4 Classic Boxing Combinations

4 classic boxing combinations and a step-by-step on how to throw them

 

Whenever someone comes into a boxing gym they always want to learn fantastic, advanced boxing combinations. It is the first thing they think of when mastering the sweet science of boxing. Sure, there definitely are some devastating combinations that you’ll see in some of the bigger fights, but usually more often than not, they are no more than two or three punches. So much more goes into setting up that perfect combination and making it effective. Balance, footwork, movement, speed and range all play a key role in any great boxing combination. Let’s take a look at some classic boxing combinations.

 

One-Two

The basic one-two combines the jab and the straight-right punch. First, practice with shoulders only—while keeping your hands limp and arms completely relaxed.

  • Coordinate your upper body movements with your step/drag as you move forward and back.
  • When you get that down, add the arm movements (punches).
  • Start slowly, breaking this combination down into its separate parts.
  • Your left hand and foot work together, as you step you also jab.
  • Your right hand works and foot work together as you drag the back foot forward.
  • The left and right hand pass one another in this combination. As one hand returns to the face, the other is just moving forward.

 

Here is where this simple combination gets tricky.

As you bring your left hand back to your face (dragging the ball of your right foot), rotate your right shoulder and hip forward and throw out your right hand, while you drag your back foot forward and twist at the core. Synchronize your movements.

  • Bring your right hand back to hands-up position by twisting your shoulder and hips back into basic stance.
  • Keep your elbows close to the waist and chin tucked in
  • Breathe—and remember to exhale each time you throw a punch.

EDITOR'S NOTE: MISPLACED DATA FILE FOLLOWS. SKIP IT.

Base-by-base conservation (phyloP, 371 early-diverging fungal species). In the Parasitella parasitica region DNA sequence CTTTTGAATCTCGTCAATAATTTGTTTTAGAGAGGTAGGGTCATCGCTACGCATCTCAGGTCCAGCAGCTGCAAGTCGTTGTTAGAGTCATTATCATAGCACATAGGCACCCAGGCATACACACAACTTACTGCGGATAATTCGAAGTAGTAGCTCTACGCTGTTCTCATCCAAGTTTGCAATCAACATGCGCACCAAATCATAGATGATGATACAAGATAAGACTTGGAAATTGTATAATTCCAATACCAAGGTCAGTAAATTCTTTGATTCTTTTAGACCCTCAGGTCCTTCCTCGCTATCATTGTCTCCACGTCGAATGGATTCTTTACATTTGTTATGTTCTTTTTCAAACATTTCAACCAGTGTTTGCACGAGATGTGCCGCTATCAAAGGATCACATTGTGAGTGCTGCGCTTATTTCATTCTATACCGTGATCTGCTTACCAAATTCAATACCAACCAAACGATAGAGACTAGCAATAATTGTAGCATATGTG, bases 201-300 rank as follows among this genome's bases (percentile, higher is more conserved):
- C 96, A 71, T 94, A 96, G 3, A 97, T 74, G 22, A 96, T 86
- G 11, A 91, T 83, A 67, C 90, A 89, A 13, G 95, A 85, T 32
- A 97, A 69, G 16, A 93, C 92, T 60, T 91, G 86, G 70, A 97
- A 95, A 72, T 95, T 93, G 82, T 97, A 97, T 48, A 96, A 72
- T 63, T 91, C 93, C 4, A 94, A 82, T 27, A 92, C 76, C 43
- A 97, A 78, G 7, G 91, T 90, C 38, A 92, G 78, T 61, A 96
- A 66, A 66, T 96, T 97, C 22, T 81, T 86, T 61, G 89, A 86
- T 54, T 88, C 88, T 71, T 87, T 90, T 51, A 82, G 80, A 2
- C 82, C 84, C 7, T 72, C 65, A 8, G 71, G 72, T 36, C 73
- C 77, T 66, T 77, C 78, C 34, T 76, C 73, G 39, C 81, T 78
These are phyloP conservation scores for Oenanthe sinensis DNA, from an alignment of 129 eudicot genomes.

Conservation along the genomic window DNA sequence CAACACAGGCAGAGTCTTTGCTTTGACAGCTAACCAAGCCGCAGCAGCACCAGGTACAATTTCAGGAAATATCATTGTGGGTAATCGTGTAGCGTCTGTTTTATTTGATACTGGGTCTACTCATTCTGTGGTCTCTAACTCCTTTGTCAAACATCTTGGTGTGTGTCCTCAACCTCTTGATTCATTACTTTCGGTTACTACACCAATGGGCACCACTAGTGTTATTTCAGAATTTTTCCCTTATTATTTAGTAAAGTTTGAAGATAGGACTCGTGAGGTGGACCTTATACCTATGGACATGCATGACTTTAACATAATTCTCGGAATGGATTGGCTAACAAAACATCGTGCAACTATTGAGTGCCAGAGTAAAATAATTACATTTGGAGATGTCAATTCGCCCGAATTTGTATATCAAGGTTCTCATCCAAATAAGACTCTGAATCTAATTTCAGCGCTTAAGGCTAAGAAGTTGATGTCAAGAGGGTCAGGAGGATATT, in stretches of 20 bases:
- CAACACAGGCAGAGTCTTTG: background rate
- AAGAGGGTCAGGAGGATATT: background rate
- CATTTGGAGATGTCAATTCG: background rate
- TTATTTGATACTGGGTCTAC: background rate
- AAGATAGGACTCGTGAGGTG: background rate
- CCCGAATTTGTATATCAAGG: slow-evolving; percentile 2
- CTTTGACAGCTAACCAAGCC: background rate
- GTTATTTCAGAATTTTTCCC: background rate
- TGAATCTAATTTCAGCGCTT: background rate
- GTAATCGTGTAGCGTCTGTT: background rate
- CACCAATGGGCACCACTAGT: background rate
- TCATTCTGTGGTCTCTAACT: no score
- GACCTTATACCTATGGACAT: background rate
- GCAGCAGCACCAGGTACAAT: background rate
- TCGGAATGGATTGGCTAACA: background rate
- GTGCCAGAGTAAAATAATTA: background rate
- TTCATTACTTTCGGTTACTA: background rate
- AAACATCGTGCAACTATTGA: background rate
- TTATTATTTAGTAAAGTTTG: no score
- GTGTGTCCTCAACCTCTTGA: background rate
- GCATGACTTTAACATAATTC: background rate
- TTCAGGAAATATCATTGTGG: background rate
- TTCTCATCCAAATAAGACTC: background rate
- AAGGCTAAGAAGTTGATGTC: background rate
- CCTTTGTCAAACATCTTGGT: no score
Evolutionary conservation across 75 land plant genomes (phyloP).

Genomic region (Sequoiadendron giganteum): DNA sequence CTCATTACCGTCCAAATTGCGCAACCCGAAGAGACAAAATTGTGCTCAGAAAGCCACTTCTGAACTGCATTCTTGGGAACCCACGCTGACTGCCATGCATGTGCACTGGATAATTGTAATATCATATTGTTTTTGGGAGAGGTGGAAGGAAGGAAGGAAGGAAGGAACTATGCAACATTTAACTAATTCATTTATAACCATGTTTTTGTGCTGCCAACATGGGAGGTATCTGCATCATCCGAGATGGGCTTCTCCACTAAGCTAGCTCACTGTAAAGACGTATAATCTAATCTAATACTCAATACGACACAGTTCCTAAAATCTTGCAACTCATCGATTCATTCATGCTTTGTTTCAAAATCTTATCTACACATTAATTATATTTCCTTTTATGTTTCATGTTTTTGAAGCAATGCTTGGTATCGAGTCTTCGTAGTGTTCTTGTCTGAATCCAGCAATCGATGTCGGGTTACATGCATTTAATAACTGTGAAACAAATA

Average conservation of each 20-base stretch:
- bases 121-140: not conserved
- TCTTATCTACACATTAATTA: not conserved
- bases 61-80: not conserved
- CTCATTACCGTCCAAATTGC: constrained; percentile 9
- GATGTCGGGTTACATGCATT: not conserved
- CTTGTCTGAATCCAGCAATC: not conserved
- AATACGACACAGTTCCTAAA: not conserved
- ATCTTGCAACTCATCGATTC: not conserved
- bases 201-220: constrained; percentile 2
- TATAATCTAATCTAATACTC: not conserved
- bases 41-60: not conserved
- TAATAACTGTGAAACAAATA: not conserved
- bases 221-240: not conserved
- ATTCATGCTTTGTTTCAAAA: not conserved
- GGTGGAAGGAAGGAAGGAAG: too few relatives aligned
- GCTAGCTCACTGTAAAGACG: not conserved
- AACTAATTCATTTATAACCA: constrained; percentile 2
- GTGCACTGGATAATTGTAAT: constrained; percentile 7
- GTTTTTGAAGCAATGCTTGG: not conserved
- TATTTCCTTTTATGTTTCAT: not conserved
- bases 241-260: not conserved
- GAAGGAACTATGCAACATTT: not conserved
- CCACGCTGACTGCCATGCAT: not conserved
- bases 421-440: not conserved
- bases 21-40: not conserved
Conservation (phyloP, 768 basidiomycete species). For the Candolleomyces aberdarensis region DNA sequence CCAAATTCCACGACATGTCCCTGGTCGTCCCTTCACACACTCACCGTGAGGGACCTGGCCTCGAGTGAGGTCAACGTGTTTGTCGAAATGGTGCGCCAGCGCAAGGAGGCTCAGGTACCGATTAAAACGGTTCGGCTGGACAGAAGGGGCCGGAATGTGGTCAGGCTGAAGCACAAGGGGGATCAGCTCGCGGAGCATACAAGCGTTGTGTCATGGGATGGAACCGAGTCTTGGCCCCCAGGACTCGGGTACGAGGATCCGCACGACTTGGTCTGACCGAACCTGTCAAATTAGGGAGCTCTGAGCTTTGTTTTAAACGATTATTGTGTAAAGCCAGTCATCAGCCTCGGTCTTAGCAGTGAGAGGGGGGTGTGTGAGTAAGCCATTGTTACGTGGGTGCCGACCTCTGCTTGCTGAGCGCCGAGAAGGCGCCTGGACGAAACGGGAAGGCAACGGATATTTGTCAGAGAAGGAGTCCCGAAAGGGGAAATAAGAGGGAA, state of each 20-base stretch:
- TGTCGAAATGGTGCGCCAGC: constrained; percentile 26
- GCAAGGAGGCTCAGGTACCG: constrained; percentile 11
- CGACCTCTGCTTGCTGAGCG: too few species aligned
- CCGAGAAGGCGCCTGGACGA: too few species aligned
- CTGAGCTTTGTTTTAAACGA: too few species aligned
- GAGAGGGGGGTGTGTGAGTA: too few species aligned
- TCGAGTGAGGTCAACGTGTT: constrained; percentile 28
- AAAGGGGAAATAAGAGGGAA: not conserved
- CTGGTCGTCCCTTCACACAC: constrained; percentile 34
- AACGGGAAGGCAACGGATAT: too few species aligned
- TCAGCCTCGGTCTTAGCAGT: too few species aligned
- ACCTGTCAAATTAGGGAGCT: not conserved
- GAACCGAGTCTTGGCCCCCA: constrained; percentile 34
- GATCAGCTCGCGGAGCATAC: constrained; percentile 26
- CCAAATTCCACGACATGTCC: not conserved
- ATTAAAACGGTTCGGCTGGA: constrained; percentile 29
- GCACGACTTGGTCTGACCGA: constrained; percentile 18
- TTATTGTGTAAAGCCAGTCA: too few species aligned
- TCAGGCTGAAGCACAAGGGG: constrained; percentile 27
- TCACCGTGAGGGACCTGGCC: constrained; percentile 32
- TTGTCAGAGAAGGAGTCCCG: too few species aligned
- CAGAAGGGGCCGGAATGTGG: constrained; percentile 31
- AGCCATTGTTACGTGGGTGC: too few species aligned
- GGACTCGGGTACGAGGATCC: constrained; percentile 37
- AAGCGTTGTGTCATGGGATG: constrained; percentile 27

Focus points: Remember to move your arms as extensions of your shoulders.

  • Keep your knees slightly bent, 2/3 of your weight on your back foot.
  • Bring your arms out fast and bring them right back in to protect your face. The twisting of the core is what brings your arms and hands back into position.
  • Don’t hyperextend your elbows—ever.
  • Keep your wrists bent slightly forward and rotate them: fists should land palm-down when punching.

 

One-Two, Left Hook

Again, start in your basic stance with hands down

Throw the one-two with your shoulders while keeping your hands down, but as you bring your right shoulder back into position you will throw the left shoulder forward with your core.

  • Rotate your left shoulder, hip, knee, and foot as you forcefully twist your trunk until your left shoulder and hip face 12 o’clock.
  • Right shoulder and hip is thrust behind you, in turn, twisting your back foot to 3 o’clock position.
  • At the same time, move your right shoulder to 6 o’clock, as you pivoton the ball of your left foot, keeping your heel just slightly off the ground, allowing the foot to pivot to 3 o’clock.
  • Keep your shoulders and hips in line with each other and contract your abdominals.

Then bring hands up in your basic stance

  • After the one-tow lands and you are bringing back your right hand rotate your body to the right, bring your left forearm out in front of you, turned down to the right.
  • Bend your left elbow at a 90-degree angle (L-shape), keeping your forearm horizontal to the ground.
  • Turn your knuckles down slightly on impact to avoid wrist injury.
  • Do not allow your punch to get too close to your face or your elbow to pass your left ear in the mirror.
  • After impact, allow the twisting of your trunk to return your hand back into position while twisting your feet and body back in to your basic stance.
  • Move through this rotation slowly at first
  • Imagine a string ties your wrist and knee together. Everything moves simultaneously.
  • Add speed as you find your rhythm.

 

Focus points:

  • Avoid swinging your right arm back as you throw your left hook.
  • Avoid overextending your arm—beyond a 90-degree angle.
  • Bend your wrist slightly—just before impact.
  • Keep your weight evenly distributed on both feet.
  • Bring your elbow up as you throw your hook, but make sure you can see over your forearm.

 

Slip-Left body shot- Left uppercut

Slip:

Start your slip with a forceful twist at the waist to the left, encompassing that whole side of the body.

  • Stay balanced in your stance.
  • Center of movement is at your hips.
  • Move the right hip along with your right shoulder and knee, as the ball of right foot twists in the same direction.
  • Your right shoulder moves to 1 o’clock and left shoulder to 7 o’clock, with your right forearm vertical in front of body.
  • Your fist covers your opponent’s nose, while the back of your hand faces outward.
  • Twisting your body moves your head out of the way of the punch.
  • Now as you twist right back into position you will unleash the left body shot.